The World Cup - an employer's guide
Updated: Feb 16
The World Cup is a major sporting fixture and draws a great amount of interest all over the world. Many employees will want to enjoy the sporting action but what does this mean for employers while the tournament is on?
The main issues which will affect employers include:
Requests for annual leave
Website use during working hours
Overall, flexibility from both employers and employees throughout the tournament period is key to a productive business and engaged workforce.
Before the start of the World Cup (or any major sporting event), it would be best to have agreements in place regarding such issues as time off, sickness absence or even watching TV during these events.
By working together, both employers and employees will understand the needs of each party.
However, in challenging times, a more flexible approach (e.g. to working hours, annual leave) may not always be possible as the employer will need to maintain a certain working level.
A company’s annual leave policy should give guidance as to how to book time off. Employers may wish to look at being more flexible when allowing employees leave during this period, with the understanding that this will be a temporary arrangement. Special arrangements may not always be possible and are not a legal requirement.
All leave requests should be considered fairly by an employer, and a consistent approach to other major sporting events should be taken when granting leave. Remember not everyone likes football but they may like other sports.
A company’s sickness policy will still apply during this time and this policy should be operated fairly and consistently for all staff. Levels of attendance should be monitored during this period in accordance with the company’s attendance policy.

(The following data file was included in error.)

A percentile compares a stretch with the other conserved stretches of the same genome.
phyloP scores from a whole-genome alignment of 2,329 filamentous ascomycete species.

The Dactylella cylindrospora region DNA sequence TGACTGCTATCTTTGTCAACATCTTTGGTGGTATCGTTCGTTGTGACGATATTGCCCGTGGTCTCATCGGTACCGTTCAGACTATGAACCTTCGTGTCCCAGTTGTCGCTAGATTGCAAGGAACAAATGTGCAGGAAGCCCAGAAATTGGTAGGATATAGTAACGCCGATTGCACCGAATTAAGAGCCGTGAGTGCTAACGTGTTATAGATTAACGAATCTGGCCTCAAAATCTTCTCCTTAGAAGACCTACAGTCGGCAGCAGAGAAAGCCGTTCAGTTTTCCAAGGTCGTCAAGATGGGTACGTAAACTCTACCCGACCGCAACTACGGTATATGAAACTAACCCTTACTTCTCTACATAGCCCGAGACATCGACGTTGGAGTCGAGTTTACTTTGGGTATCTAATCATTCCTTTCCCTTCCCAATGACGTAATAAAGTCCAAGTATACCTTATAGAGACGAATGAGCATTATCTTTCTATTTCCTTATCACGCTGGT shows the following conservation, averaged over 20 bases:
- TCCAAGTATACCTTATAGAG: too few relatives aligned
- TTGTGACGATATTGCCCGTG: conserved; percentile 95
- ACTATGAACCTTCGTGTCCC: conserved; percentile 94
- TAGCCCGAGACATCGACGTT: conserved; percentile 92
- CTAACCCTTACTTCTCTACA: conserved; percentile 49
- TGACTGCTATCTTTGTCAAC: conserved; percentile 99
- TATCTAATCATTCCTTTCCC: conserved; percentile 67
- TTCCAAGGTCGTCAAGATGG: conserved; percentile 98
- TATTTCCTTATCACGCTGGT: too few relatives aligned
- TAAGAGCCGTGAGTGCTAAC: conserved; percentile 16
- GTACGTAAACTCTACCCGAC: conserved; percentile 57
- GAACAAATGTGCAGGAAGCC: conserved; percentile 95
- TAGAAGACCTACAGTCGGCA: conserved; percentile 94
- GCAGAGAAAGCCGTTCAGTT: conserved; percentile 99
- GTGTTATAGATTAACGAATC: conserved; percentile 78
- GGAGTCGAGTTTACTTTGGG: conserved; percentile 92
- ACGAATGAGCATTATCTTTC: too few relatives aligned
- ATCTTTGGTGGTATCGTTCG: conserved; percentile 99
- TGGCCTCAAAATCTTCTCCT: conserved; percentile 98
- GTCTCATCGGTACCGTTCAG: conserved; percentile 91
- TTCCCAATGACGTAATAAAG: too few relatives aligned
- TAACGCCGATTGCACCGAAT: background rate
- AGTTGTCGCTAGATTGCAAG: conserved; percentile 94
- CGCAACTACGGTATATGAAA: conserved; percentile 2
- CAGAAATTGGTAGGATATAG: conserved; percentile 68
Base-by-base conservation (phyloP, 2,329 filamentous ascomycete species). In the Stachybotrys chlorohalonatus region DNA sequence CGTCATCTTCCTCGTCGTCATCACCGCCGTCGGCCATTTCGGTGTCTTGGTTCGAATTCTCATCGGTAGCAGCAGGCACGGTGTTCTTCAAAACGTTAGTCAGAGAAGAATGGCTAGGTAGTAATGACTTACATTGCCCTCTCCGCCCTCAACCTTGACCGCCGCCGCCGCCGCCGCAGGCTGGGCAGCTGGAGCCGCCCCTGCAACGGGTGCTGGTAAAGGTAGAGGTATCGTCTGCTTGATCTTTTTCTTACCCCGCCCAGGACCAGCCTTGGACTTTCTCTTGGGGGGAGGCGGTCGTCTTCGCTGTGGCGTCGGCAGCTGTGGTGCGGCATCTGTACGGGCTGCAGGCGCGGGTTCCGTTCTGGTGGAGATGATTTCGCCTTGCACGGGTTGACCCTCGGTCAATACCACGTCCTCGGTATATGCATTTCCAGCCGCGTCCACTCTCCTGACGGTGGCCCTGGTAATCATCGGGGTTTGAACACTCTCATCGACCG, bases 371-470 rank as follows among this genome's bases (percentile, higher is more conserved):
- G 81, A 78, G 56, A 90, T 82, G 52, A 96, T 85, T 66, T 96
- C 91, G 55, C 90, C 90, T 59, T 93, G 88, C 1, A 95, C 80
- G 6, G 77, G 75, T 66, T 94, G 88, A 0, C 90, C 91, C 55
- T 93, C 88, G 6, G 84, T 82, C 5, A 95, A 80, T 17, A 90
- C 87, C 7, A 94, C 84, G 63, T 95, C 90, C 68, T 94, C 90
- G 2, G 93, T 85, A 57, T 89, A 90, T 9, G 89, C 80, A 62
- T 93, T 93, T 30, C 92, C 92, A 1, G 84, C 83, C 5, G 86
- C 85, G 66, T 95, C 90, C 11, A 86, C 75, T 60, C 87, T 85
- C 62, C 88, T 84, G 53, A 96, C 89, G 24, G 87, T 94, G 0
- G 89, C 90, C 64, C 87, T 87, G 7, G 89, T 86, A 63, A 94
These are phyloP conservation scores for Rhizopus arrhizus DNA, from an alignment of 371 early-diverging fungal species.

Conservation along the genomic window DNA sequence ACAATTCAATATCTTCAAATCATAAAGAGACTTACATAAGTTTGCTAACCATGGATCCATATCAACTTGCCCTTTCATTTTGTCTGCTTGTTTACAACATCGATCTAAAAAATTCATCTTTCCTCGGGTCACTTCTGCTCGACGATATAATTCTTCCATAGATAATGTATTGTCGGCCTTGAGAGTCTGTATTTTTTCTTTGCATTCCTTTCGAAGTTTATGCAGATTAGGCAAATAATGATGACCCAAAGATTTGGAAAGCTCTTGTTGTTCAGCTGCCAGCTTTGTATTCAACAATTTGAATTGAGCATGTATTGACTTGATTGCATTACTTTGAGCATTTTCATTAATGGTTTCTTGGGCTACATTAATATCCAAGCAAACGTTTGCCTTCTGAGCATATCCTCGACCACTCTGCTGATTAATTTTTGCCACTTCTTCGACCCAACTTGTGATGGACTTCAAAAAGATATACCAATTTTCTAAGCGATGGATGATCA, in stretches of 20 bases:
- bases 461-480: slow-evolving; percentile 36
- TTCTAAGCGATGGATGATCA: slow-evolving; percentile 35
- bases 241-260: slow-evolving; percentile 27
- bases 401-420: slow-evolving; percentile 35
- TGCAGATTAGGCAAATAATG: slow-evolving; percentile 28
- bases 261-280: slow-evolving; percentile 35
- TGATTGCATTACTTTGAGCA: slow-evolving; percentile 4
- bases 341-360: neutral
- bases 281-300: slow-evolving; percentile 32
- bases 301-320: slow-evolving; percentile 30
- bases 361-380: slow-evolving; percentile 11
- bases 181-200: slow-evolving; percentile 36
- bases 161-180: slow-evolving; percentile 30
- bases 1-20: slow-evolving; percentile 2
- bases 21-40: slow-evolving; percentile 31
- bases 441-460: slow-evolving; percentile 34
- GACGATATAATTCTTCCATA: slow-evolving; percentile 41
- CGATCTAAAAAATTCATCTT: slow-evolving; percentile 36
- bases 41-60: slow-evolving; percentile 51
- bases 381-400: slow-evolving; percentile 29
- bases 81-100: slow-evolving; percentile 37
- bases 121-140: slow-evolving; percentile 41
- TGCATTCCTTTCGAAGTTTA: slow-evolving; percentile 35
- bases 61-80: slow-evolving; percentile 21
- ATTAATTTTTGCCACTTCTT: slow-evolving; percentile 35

Any unauthorised absence or patterns in absence could result in following the internal disciplinary policy. This could include the monitoring of high levels of sickness or late attendance due to post-match hangovers.
One option that may be agreeable would be to have a more flexible working day, when employees may come in a little later or finish sooner, and then agree when this time can be made up.
Employers may look to allow staff to swap shifts with the manager’s permission or allow staff to take a break during match times. Allowing staff to listen to the radio or watch the TV may be another possible option.
It is important to be fair and consistent with all staff if you allow additional benefits during the World Cup. Any change in hours or flexibility in working hours should be approved before the event.
Use of social networking sites and websites
There may be an increase in the use of social networking sites such as Facebook or Twitter, or news websites such as BBC Sport or Sky Sports news covering the tournament. Employers should have a clear policy regarding web use in the workplace and the policy should be cascaded to all employees. If an employer is monitoring internet usage, then the data protection regulations require them to make it clear that it is happening to all employees. A web use policy should make clear what is and what is not acceptable usage.
Drinking or being under the influence at work
Some people may like to participate in a drink or two (or more) while watching the matches or even may go to the pub to watch a match live.
It is important to remember that anyone caught drinking at work or found to be under the influence of alcohol in the workplace could be subject to disciplinary procedures which may result in Gross Misconduct Dismissal. There may be a clear ‘no alcohol’ policy at work and employees may need a reminder.